The International Monetary Fund released the world’s Gross Domestic Product (GDP) estimates for 2017 and trends regarding the importance of languages in generating GDP numbers are taking shape.
Although the total estimated GDP in 2017 has shrunk compared to 2013, the share belonging to world powers has increased nicely, indicating that larger world economies continue to cannibalize smaller ones. This has created serious economic ramifications on the languages that are least important commercially around the world.
By analyzing the GDP data based on the official written language(s) of a country, the 13 essential languages that have emerged as the most used while transacting commerce in their order of importance are English, Simplified Chinese, Japanese, Spanish, German, French, Arabic, Hindi, Portuguese, Italian, Malay, Korean and Russian. Combined, they generated 90% of the world’s GDP in 2017!
Language Priorities by the Numbers
Continued economic and demographic growth in English speaking countries and in other major economic powerhouses in a pie that has has not grown over the past 5 years, has significantly reduced the relative economic value of non-essential languages. In this 5 year span, the language category under Other, which constitutes hundreds of commercial languages other than the 13 listed above, has shrunk by 43%, while English and Chinese combined have risen by 19% to cover roughly half of worldwide GDP.
“Prominent world commercial languages are becoming more dominant in today’s global economy”, said Nabil Freij, President of GlobalVision International that specializes in providing translation and localization services to international corporations around the world. “As more economic barriers are systematically torn down or overcome, language barriers seem to be slowly dissipating with them. An oligopoly in the language order has been established with English and Chinese dominating the GDP space”, Mr. Freij added.
Perhaps also, the abundance of adequate, integrated machine translation tools behind web browsers, online retail sites and social media platforms has facilitated the conduction of business in the main languages these tools effectively translate to.
Emerging Language Trends
The dramatic shrinking of the GDP pie for Other languages may be a sustainable trend. With an increasing number of consumers all over the world opting to learn English and showing willingness to interact with it online, the number of essential languages may even be shrinking in the not too distant future.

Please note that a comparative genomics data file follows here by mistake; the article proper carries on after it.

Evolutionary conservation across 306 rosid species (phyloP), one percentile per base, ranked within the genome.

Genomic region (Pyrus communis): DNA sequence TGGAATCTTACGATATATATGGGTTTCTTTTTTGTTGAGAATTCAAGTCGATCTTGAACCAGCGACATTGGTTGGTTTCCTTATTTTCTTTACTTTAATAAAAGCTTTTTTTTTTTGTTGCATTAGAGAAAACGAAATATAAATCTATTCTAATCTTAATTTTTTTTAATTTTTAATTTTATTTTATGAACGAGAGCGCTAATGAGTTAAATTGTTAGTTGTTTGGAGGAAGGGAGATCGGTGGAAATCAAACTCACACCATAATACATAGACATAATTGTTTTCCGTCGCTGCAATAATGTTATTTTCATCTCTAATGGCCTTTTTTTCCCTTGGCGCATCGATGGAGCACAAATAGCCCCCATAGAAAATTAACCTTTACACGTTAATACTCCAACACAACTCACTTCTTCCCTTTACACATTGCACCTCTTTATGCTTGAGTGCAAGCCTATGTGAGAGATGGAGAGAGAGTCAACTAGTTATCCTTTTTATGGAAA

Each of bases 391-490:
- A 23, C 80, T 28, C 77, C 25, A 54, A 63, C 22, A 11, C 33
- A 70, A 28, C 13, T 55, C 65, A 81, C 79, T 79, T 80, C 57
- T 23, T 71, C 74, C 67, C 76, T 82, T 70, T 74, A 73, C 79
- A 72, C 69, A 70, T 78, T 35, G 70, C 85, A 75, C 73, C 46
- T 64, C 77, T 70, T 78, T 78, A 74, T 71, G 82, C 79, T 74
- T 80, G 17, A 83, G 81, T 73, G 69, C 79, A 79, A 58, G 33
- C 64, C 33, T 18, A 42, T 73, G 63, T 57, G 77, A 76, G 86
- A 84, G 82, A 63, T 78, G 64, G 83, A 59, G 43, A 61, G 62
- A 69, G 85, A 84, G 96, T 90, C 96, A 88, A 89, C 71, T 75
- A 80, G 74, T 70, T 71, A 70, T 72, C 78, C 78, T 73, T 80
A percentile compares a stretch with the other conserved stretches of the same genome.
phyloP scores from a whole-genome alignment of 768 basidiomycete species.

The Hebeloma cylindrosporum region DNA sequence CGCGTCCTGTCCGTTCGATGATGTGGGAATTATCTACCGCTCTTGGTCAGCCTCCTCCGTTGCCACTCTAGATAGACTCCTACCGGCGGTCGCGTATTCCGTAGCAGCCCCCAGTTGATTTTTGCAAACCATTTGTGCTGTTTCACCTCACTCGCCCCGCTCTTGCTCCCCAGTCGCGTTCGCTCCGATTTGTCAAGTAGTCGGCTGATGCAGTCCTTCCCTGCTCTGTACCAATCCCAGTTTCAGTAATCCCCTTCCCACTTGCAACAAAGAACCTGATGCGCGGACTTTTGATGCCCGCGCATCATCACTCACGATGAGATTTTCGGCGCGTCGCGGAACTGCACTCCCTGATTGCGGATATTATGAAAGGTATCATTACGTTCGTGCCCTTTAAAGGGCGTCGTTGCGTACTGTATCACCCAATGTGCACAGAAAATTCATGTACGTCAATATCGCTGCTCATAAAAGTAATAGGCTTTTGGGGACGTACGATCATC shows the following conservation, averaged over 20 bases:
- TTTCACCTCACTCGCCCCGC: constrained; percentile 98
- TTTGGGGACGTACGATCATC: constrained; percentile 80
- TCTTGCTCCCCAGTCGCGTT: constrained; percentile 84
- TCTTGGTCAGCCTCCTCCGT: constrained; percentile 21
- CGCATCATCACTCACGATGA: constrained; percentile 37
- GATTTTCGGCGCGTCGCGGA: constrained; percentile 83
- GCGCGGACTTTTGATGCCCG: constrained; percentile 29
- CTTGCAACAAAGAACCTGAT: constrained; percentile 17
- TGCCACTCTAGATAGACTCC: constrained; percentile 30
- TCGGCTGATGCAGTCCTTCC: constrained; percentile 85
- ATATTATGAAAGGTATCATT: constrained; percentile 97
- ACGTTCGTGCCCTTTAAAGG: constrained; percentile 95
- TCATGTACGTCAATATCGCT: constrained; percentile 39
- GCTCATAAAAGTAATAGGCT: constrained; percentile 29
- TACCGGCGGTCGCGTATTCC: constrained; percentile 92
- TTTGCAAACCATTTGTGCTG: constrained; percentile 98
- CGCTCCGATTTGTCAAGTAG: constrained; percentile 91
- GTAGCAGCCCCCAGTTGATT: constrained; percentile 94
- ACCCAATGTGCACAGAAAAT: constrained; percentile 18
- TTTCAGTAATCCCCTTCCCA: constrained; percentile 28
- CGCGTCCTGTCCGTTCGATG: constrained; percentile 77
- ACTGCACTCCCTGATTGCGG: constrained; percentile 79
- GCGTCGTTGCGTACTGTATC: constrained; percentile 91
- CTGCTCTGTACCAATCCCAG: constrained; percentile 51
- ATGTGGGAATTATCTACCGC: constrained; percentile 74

The two largest world populations currently live in China and India. India continues to rely extensively on English in its educational programs, government and business. In addition to Hindi, English is an official language of the country. In India, English may be the common denominator among its varying cultures encompassing 1642 internally recognized spoken dialects, of which 150 are widely used! It is important to note here that Bengali is another language significantly used in many parts of India. As India’s economy and GDP numbers grow, the importance of English will further grow continuing to support our oligopoly assumption.
The Arab League, while its population has consistently grown year after year, economically, it has not grown in any significant way. Egypt, the most populated Arabic state, is struggling with rampant inflation. Many oil-producing Arab countries are mired with political problems and most continue to deeply depend financially on the production and export of oil. Oil trade accounts for 80% of total exports in half of the oil-exporting economies, including many Arab nations. By the way, OPEC’s official language is English!
Furthermore, GDP attributed to French, Portuguese, Italian and Russian speaking countries has declined some over the past 5 years, but has shown potential for rebound. We will update this post once the IMF releases the final 2017 GDP numbers, then track them over the coming years to see what will transpire.
Invest in Localization Instead
This is very good news for companies that don’t want to invest in the long tail of languages. By focusing on the 13 essential ones, they can reach 90+% of the world’s consumers enabling them to conserve their translation costs and perhaps invest more on product development or product localization. Localization enables more useful customization of a product to meet certain regional and locale needs, leading to better market penetration and higher product acceptance.
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